This appellate court has jurisdiction to hear the debtor's appeal from the district court's order affirming the bankruptcy court's denial of the supplemental exemption claim. Orders granting or denying exemptions are appealable as final judgments under 28 U.S.C. § 158(d). Matter of Barker, 768 F.2d 191, 194 (7th Cir.1985) (citing like holdings in other circuits). Accord, Huebner v. Farmers State Bank, 986 F.2d 1222 (8th Cir.1993).
B. Standard of review
This court has already explained to Mr. Yonikus the standards by which we review the decisions of the bankruptcy court. Yonikus, 974 F.2d at 904.2 Both district and appellate courts review a bankruptcy court's factual findings for clear error and its legal conclusions de novo. Matter of UNR Industries, Inc., 986 F.2d 207, 208 (7th Cir.1993); Bankruptcy Rule 8013. Our review of the factual findings is not limited to the district court's decision, but also extends to the bankruptcy court's findings of fact. In re Rivinius, Inc., 977 F.2d 1171, 1175 (7th Cir.1992).
A debtor's entitlement to a bankruptcy exemption is a question of law to be reviewed de novo. In re Peterson, 897 F.2d 935, 937 (8th Cir.1990). See Matter of Kazi, 985 F.2d 318, 320 (7th Cir.1993). Failure to file a timely objection to exemptions is an absolute bar to consideration of the merit of the exemptions. Taylor v. Freeland & Kronz, --- U.S. ----, ----, 112 S.Ct. 1644, 1648, 118 L.Ed.2d 280 (1992); Kazi, 985 F.2d at 320. Because the Trustee filed his objection within 30 days of the debtor's filing of an amended exempt property list, as required pursuant to Bankruptcy Rule 4003(b), this court can consider the merit of the debtor's supplemental schedule of exempt property.III.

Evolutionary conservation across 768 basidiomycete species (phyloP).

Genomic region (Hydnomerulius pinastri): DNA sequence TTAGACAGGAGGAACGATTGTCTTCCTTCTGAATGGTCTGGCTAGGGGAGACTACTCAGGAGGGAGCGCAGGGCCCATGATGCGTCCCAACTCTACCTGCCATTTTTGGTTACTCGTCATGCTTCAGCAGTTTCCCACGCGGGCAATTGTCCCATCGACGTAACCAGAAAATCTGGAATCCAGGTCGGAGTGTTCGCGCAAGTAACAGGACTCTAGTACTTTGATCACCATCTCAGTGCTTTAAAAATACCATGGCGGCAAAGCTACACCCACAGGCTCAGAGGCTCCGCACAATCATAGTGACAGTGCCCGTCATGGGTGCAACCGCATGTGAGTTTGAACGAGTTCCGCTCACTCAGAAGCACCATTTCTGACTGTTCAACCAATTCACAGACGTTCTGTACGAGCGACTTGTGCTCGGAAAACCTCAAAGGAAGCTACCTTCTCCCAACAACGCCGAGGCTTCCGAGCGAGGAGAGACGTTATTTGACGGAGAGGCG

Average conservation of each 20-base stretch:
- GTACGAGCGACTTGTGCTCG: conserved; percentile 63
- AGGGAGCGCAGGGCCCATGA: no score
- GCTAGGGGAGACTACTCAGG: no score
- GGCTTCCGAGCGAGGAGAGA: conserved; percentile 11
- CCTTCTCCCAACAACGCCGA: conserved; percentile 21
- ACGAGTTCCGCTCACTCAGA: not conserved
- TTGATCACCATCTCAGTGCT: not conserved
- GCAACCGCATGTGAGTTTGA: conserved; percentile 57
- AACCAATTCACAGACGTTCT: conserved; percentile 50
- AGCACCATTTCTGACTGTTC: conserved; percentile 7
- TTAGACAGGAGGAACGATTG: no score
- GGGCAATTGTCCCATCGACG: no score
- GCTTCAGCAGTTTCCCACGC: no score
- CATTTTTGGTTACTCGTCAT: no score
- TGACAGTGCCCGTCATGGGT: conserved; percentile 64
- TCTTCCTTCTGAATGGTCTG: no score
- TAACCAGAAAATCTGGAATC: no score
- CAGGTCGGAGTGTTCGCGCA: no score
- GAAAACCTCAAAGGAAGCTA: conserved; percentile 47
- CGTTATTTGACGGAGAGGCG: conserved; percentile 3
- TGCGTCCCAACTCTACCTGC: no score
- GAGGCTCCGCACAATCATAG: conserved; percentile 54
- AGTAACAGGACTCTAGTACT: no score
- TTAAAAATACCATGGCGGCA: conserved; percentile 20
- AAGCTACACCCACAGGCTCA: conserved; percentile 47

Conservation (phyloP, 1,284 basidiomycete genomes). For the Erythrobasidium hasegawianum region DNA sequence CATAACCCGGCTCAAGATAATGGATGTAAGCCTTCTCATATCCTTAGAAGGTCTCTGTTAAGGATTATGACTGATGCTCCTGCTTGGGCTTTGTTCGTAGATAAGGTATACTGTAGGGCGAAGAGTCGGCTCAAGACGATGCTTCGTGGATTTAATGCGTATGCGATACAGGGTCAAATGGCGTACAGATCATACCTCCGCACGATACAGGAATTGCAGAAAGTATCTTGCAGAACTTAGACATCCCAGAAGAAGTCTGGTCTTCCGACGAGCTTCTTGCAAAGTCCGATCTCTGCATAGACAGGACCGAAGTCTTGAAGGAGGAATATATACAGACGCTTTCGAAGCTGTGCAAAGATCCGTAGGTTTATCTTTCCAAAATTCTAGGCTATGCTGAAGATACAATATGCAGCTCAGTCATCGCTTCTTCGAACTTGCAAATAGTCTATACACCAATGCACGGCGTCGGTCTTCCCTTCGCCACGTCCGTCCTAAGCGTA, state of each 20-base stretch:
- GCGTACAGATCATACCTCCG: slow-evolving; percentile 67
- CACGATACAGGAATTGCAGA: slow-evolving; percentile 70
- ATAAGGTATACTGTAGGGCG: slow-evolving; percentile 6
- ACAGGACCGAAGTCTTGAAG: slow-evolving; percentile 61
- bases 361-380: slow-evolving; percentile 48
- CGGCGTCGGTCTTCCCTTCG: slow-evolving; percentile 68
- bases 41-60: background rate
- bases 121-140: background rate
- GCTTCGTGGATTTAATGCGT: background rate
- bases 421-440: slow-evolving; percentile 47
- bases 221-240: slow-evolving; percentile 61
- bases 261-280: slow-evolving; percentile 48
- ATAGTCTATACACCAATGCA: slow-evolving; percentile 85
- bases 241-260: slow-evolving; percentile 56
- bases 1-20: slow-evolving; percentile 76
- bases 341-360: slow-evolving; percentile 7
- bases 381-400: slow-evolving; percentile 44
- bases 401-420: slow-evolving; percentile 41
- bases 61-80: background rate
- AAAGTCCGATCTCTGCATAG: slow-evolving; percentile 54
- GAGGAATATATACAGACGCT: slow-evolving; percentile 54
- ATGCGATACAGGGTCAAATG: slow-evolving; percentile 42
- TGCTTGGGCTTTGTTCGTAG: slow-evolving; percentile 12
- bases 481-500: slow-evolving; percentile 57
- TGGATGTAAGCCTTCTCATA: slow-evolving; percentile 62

A. Workers' compensation claim as exempt property
Mr. Yonikus first contends that workers' compensation is exempt property under the Illinois Workers' Compensation Act. He buttresses his argument by citing an opinion issued by the Illinois Court of Claims, Orr v. Illinois Emergency Relief Commission, 10 Ill.Ct.Cl. 726 (1939).
By claiming that his workers' compensation benefits are exempt before he has included them as property of his bankruptcy estate, Mr. Yonikus has put the cart before the horse. Before an exemption can be claimed, it must be estate property.
Once the property becomes part of the bankruptcy estate, the debtor is allowed to claim as exempt certain property interests and the trustee or creditors are given an opportunity to object to the claimed exemptions.
Kazi, 985 F.2d at 320 (emphasis added) (citations omitted).